The politics of artificial dunes: Sustainable coastal protection measures and contested socio-natural objects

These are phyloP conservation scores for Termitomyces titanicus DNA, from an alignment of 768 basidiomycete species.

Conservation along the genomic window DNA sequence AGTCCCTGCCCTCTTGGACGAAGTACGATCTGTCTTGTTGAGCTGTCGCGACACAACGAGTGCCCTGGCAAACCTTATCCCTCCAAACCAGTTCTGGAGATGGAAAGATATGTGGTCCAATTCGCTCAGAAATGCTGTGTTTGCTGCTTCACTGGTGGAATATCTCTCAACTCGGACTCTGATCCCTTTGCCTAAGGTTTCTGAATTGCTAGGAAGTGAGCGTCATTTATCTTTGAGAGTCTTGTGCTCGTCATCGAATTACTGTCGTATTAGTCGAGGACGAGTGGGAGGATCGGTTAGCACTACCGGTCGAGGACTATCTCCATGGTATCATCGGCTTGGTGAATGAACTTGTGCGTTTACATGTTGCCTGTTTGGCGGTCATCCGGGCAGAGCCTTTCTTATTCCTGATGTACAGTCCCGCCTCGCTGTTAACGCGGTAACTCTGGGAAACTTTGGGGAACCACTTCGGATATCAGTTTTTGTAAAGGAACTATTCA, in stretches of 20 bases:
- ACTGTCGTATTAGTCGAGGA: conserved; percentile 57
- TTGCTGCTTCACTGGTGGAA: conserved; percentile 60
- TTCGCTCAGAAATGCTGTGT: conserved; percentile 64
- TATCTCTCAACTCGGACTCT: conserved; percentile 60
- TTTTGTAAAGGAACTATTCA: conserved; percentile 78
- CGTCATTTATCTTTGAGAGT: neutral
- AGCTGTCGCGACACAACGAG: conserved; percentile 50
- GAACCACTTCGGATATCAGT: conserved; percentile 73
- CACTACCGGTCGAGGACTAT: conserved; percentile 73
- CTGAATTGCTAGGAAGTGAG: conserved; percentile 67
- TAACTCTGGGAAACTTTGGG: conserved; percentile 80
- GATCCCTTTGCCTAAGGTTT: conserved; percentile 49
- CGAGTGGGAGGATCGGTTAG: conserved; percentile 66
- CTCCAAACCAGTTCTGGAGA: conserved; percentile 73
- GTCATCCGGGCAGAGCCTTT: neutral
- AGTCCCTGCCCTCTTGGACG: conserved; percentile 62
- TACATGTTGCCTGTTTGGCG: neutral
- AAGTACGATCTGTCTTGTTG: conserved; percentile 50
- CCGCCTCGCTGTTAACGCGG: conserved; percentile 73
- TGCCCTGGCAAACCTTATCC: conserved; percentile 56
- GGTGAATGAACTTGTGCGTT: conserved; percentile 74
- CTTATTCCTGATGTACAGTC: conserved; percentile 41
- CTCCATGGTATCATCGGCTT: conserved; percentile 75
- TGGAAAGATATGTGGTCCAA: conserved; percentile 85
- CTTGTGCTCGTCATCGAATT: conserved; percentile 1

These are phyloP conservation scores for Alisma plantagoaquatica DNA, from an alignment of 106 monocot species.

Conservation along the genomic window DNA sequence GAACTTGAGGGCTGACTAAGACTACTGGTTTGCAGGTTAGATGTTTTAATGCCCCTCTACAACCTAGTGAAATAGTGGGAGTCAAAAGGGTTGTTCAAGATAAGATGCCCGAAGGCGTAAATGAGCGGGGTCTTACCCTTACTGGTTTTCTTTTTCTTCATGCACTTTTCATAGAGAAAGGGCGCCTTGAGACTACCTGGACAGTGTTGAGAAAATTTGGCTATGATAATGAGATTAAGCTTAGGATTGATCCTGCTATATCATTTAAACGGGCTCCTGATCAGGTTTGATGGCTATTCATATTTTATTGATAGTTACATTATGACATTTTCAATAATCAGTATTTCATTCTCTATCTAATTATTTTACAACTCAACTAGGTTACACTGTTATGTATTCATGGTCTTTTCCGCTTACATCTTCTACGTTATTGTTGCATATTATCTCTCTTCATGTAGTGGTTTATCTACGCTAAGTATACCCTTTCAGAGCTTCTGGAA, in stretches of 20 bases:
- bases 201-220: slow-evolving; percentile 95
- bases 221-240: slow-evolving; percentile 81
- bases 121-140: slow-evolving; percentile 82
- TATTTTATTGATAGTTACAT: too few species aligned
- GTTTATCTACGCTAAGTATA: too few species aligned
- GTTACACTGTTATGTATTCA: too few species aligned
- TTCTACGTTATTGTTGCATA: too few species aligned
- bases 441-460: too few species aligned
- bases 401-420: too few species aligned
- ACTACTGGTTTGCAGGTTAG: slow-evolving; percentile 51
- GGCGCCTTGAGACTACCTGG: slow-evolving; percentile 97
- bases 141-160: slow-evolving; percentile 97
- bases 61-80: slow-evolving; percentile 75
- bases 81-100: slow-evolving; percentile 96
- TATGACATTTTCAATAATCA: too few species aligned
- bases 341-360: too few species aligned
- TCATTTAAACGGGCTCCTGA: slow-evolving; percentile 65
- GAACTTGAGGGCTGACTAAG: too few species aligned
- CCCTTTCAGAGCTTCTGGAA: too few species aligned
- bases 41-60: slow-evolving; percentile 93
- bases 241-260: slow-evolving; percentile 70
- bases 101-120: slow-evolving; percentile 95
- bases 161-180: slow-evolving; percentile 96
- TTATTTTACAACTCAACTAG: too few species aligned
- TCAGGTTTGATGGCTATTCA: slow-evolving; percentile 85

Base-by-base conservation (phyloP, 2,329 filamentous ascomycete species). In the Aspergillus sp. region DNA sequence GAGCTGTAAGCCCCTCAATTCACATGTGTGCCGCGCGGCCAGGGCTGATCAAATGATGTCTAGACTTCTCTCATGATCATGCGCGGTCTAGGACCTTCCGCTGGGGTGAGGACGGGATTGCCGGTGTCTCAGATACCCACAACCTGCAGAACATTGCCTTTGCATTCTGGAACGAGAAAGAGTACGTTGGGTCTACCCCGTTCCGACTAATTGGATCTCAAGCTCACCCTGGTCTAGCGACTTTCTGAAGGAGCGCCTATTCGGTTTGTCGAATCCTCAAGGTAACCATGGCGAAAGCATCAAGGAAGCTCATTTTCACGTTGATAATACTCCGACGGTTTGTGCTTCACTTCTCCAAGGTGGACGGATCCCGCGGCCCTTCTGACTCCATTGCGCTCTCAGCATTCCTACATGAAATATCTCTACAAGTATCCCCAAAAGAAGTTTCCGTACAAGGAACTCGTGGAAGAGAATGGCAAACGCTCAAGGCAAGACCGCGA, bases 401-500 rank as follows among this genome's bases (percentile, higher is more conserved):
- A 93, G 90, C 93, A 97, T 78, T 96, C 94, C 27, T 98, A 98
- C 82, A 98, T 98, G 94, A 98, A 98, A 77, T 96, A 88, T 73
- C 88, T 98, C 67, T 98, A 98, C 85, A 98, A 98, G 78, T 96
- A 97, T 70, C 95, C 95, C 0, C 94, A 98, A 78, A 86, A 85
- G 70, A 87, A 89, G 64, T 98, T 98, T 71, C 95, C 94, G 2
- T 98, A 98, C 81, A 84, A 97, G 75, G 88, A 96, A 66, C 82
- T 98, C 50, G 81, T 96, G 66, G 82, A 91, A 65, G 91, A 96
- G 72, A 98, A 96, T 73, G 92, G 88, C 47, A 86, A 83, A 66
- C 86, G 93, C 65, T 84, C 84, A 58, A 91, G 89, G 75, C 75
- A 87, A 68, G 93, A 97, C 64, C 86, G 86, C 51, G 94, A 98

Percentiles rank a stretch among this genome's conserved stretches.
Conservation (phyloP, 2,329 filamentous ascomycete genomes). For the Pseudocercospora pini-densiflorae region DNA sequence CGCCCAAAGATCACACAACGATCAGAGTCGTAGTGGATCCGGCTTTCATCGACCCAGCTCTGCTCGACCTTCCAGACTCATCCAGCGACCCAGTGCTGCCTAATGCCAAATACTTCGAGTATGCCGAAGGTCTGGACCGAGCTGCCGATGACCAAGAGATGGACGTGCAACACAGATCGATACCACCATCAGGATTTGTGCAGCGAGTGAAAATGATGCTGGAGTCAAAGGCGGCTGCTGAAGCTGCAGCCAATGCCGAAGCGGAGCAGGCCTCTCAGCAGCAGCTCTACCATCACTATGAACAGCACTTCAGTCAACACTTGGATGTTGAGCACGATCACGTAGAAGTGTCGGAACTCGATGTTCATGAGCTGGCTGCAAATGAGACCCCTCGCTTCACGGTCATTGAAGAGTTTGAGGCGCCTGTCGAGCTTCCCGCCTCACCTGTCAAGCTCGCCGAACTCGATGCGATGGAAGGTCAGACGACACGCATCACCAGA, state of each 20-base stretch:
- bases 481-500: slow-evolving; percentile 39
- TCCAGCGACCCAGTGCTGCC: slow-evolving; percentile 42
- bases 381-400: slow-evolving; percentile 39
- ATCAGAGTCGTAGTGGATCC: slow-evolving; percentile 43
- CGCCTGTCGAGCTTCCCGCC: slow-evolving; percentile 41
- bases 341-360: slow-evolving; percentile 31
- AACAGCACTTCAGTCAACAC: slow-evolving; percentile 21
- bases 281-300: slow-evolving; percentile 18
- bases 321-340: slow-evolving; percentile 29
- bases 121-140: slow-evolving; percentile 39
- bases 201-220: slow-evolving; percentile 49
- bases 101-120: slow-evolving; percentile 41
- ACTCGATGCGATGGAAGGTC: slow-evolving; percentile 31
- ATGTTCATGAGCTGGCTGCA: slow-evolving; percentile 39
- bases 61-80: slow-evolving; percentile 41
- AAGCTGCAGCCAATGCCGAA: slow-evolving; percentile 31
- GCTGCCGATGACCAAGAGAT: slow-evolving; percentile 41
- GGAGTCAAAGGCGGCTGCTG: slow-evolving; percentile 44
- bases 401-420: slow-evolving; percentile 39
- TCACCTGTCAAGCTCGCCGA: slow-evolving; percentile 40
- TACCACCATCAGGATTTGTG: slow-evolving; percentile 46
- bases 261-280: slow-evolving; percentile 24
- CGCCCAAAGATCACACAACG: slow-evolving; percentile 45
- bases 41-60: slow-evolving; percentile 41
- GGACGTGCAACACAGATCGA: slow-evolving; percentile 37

Worldwide, an emerging trend can be observed towards coastal management that works “with nature” – and not against it. A growing “community of practice” (Wenger 1998) is getting involved into projects of so-called “soft” coastal protection. The paper localises the emergence of this “sociotechnical imaginary” (Jasanoff 2015) at the Aotearoa New Zealand coast. It provides an ethnographic analysis of soft coastal protection as a socio-material practice, focusing on coastal dune reshaping. This technique promises a sustainable approach to coastal management that overcomes dualist meanings of coastal protection, understood either as erosion control and property protection, or as nature conservation (Cooper and McKenna 2008). Two examples from the North Island of Aotearoa New Zealand are analysed: a successful project in Whangapoua Beach (Coromandel Peninsula), where dune reshaping has been used by local houseowners as a temporary alternative to a seawall, and the “dune enhancement” part of a contested, Council-commissioned seawall construction project in Waihi Beach (Western Bay of Plenty), which has been perceived as utter failure. The cases show that when soft coastal protection projects are put into practice, the recognition and inclusion of local stakeholders can have manifest material consequences. The paper therefore argues that sustainable coastal protection is not only a technical question, but has a sociomaterial dimension. In order for artificial dunes to “work” as socio-natural objects, local understandings of the rights and responsibilities to care for the coast need to be considered.
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